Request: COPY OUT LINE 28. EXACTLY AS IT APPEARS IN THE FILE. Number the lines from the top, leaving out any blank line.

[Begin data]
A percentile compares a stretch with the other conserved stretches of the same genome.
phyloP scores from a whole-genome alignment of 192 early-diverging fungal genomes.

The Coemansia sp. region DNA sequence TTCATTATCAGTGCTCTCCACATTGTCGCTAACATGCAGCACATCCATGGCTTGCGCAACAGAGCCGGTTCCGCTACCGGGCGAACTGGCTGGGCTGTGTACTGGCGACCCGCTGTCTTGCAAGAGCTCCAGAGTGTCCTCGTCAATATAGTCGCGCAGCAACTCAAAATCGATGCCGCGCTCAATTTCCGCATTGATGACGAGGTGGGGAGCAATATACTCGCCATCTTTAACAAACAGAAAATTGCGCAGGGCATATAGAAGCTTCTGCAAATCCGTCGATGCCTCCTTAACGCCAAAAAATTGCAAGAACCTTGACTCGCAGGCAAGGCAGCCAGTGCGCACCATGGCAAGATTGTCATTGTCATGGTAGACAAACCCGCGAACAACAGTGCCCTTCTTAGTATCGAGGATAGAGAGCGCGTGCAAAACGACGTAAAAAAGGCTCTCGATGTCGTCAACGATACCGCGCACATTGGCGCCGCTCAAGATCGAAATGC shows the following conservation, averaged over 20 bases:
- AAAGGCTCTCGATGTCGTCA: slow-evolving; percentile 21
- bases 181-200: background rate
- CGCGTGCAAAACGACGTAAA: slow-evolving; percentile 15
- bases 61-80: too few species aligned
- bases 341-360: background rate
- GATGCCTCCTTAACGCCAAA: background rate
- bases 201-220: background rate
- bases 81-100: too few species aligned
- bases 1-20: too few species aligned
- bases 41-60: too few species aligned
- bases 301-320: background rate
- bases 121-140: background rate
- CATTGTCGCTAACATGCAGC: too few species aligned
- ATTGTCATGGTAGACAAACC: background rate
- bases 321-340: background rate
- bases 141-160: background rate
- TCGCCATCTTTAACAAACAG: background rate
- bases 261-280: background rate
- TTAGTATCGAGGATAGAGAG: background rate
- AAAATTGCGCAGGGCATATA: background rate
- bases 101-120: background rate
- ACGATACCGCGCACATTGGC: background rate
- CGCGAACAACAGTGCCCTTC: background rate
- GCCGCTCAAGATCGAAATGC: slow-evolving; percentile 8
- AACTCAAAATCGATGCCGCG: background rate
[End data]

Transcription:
- AACTCAAAATCGATGCCGCG: background rate